English Prose Fall 2008 Office Hours: Wednesdays: 10:00~12:00

English Prose
Fall 2008
Office Hours: Wednesdays: 10:00~12:00; Thursdays: 13:00~15:00
Office: Hsiu-chi Building, Room 26628
Telephone: 06-2757575 ext 52255
e-mail: [email protected]
Course Description: This course is designed to enhance students' comprehension and critical
thinking abilities, while expanding their vocabulary and increasing their reading speed.
Required Text:
Muller, Gilber H. & Harvey S. Wiener.
York: McGraw-Hill, 2003.
The Short Prose Reader. 10th edition.
Boston & New
Course Requirements:
 regular attendance, active participation, oral presentation, reading notes, quizzes. 25%
 group presentation: 15%
each group (three or four students) will choose two sub-topics covered in this course, read
as many related articles as possible, and give a 20-minute presentation on each one of the
chosen topic. The group must use audio/video aid, distribute a handout for the class, and
make up a web page to publicize their research findings.
 midterm exam: 30%
For this exam, you will be given the exam questions a week before. On the day the exam
is given, we will decide on the spot which questions you will need to answer.
 final exam: 30%
same as the midterm exam.
Tentative Syllabus:
Week 1 (9/17 & 9/18): Introduction: Chapter 1, “On Writing”
Russell Baker, “On Becoming a Writer”
Kurt Vonnegut, Jr., “How to Write with Style”
Week 2 (9/24 & 9/25): Chapter 1, “On Writing”
Amy Tan, “Mother Tongue”
William Zinsser, “ Simplicity”
Week 3 (10/1 & 10/2): Chapter 2, “On Reading”
Eudora Welty, “One Writer's Beginnings”
Judith Ortiz Cofer, “Volar”
Malcolm X, “Prison Studies”
Ellen Tashie Frisina, “‘See Spot Run’: Teaching My Grandmother to Read”
Week 4 (10/8 & 10/9): Chapter 3, “Description”
Annie Dillard, “In the Jungle”
Week 5 (10/15 & 10/16): Chapter 3, “Description” continued
Virginia Woolf, “The Death of the Moth”
Week 6 (10/22 & 10/23): Chapter 4, “Narration”
Elizabeth Wong, “The Struggle to Be an All-American Girl”
George Orwell, “A Hanging”
Week 7 (10/29 & 10/30): Chapter 4, “Narration”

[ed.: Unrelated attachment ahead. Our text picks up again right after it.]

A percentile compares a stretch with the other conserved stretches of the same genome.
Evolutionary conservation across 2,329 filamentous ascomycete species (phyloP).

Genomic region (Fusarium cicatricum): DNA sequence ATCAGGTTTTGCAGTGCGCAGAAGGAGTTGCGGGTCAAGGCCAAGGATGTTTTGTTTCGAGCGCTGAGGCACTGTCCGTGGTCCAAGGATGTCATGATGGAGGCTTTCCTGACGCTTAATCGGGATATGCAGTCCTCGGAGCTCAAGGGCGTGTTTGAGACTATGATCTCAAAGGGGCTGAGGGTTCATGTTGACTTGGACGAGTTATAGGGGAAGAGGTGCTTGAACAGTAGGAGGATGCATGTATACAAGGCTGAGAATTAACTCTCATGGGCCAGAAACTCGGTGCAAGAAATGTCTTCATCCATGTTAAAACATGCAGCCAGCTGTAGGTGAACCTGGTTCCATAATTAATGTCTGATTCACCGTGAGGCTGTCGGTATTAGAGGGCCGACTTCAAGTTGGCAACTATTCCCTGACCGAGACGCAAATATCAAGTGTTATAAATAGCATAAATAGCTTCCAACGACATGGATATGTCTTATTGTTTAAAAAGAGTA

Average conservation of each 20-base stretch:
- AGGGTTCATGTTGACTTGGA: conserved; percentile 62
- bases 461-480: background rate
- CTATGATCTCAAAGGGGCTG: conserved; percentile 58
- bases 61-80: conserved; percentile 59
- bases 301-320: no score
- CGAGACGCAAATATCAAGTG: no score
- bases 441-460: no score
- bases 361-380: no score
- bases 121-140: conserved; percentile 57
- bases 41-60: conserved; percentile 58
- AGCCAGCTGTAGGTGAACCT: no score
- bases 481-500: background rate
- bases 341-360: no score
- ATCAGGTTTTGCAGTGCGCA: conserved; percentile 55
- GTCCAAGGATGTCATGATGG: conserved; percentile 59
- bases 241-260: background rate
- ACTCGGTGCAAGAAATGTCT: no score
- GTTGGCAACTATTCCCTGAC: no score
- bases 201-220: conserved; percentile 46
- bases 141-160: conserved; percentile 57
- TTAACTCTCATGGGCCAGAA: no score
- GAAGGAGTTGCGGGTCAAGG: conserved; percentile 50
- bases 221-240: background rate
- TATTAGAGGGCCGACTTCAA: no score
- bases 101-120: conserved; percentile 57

Langston Hughes, “Salvation”
Grace Paley, “Travelling”
Week 8 (11/5 & 11/6): Chapter 5, “Illustration”
Barbara Ehrenreich, “What I've Learned from Men”
Amartya Sen, “A World not Neatly Divided”
Week 9 (11/12 & 11/13): Chapter 6, “Comparison and Contrast”
Rachel Carson, “A Fable for Tomorrow”
Katha Pollitt, “Why Boys Don't Play with Dolls”
Week 10 (11/19 & 11/20): Chapter 6, “Comparison and Contrast” continued
Ellen Goodman, “The Tapestry of Friendships”
Michele Ingrassia, “The Body of the Beholder”
Week 11 (11/26 & 11/27): midterm exam
Week 12 (12/3 & 12/4): Chapter 7, “Definition”
Suzanne Britt Jordan, “Fun, Oh Boy, Fun. You Could Die from It”
Gloria Naylor, “A Word's Meaning”
Week 13 (12/10 & 12/11): Chapter 7, “Definition” continued
David Brooks, “The Organization Kid”
Judith Viorst, “Friends, Good Friends - and Such Good Friends”
Week 14 (12/17 & 12/18): Chapter 8, “Classification”
E.B. White, “The Three New Yorks”
James T. Baker, “How Do We Find the Student in a World of Academic Gymnasts and
Worker Ants?”
Week 15 (12/24 & 12/25): Chapter 10, “Cause-and-Effect Analysis”
Amy Rashap, “The American Dream for Sale: Ethnic Images in Magazines”
Stephen King: “Why We Crave Horror Movies”
Anne Roiphe: “Why Marriages Fail”
Week 16 (12/31 & 1/1): National Holiday; no class
Week 17 (1/7 & 1/8): Chapter 11, “Argumentation and Persuasion”
Judy Brady: “I Want a Wife”
Ronald Takaki: The Harmful Myth of Asian Superiority
Anna Quindlen: “Women Are Just Better”
Week 18 (1/14): Final Exam